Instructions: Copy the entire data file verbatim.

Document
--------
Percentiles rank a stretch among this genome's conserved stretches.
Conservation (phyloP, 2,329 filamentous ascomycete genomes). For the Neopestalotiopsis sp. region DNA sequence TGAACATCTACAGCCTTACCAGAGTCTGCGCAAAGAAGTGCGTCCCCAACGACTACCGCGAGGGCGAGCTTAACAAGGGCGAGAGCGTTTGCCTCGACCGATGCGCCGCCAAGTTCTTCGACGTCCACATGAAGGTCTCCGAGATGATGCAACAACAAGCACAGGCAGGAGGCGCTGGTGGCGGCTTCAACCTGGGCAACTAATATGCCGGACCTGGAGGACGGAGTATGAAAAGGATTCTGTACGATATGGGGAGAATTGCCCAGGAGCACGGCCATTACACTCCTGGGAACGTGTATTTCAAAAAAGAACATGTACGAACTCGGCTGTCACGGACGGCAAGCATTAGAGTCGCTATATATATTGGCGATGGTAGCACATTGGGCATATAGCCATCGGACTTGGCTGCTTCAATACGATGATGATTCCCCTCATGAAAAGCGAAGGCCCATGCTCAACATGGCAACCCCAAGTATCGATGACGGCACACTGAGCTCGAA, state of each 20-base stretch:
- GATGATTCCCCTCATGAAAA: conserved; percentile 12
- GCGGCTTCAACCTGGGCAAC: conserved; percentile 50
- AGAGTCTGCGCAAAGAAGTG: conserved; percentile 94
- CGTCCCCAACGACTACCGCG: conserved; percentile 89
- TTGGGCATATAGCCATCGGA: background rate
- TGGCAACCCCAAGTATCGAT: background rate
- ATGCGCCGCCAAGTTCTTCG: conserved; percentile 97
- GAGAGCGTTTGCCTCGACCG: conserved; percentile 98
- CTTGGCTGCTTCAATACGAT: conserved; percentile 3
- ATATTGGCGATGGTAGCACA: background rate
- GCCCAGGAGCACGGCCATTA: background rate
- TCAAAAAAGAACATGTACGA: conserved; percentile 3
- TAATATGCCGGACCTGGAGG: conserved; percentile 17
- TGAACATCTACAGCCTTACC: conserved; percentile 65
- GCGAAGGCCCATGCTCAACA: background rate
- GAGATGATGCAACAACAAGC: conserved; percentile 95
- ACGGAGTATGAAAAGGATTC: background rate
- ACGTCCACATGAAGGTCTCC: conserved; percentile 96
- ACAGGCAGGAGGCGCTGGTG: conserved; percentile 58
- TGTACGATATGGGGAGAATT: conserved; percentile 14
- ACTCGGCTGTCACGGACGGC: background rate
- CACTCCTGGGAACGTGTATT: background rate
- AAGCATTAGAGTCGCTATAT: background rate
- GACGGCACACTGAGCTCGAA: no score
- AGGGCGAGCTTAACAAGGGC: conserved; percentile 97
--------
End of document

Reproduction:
Percentiles rank a stretch among this genome's conserved stretches.
Conservation (phyloP, 2,329 filamentous ascomycete genomes). For the Neopestalotiopsis sp. region DNA sequence TGAACATCTACAGCCTTACCAGAGTCTGCGCAAAGAAGTGCGTCCCCAACGACTACCGCGAGGGCGAGCTTAACAAGGGCGAGAGCGTTTGCCTCGACCGATGCGCCGCCAAGTTCTTCGACGTCCACATGAAGGTCTCCGAGATGATGCAACAACAAGCACAGGCAGGAGGCGCTGGTGGCGGCTTCAACCTGGGCAACTAATATGCCGGACCTGGAGGACGGAGTATGAAAAGGATTCTGTACGATATGGGGAGAATTGCCCAGGAGCACGGCCATTACACTCCTGGGAACGTGTATTTCAAAAAAGAACATGTACGAACTCGGCTGTCACGGACGGCAAGCATTAGAGTCGCTATATATATTGGCGATGGTAGCACATTGGGCATATAGCCATCGGACTTGGCTGCTTCAATACGATGATGATTCCCCTCATGAAAAGCGAAGGCCCATGCTCAACATGGCAACCCCAAGTATCGATGACGGCACACTGAGCTCGAA, state of each 20-base stretch:
- GATGATTCCCCTCATGAAAA: conserved; percentile 12
- GCGGCTTCAACCTGGGCAAC: conserved; percentile 50
- AGAGTCTGCGCAAAGAAGTG: conserved; percentile 94
- CGTCCCCAACGACTACCGCG: conserved; percentile 89
- TTGGGCATATAGCCATCGGA: background rate
- TGGCAACCCCAAGTATCGAT: background rate
- ATGCGCCGCCAAGTTCTTCG: conserved; percentile 97
- GAGAGCGTTTGCCTCGACCG: conserved; percentile 98
- CTTGGCTGCTTCAATACGAT: conserved; percentile 3
- ATATTGGCGATGGTAGCACA: background rate
- GCCCAGGAGCACGGCCATTA: background rate
- TCAAAAAAGAACATGTACGA: conserved; percentile 3
- TAATATGCCGGACCTGGAGG: conserved; percentile 17
- TGAACATCTACAGCCTTACC: conserved; percentile 65
- GCGAAGGCCCATGCTCAACA: background rate
- GAGATGATGCAACAACAAGC: conserved; percentile 95
- ACGGAGTATGAAAAGGATTC: background rate
- ACGTCCACATGAAGGTCTCC: conserved; percentile 96
- ACAGGCAGGAGGCGCTGGTG: conserved; percentile 58
- TGTACGATATGGGGAGAATT: conserved; percentile 14
- ACTCGGCTGTCACGGACGGC: background rate
- CACTCCTGGGAACGTGTATT: background rate
- AAGCATTAGAGTCGCTATAT: background rate
- GACGGCACACTGAGCTCGAA: no score
- AGGGCGAGCTTAACAAGGGC: conserved; percentile 97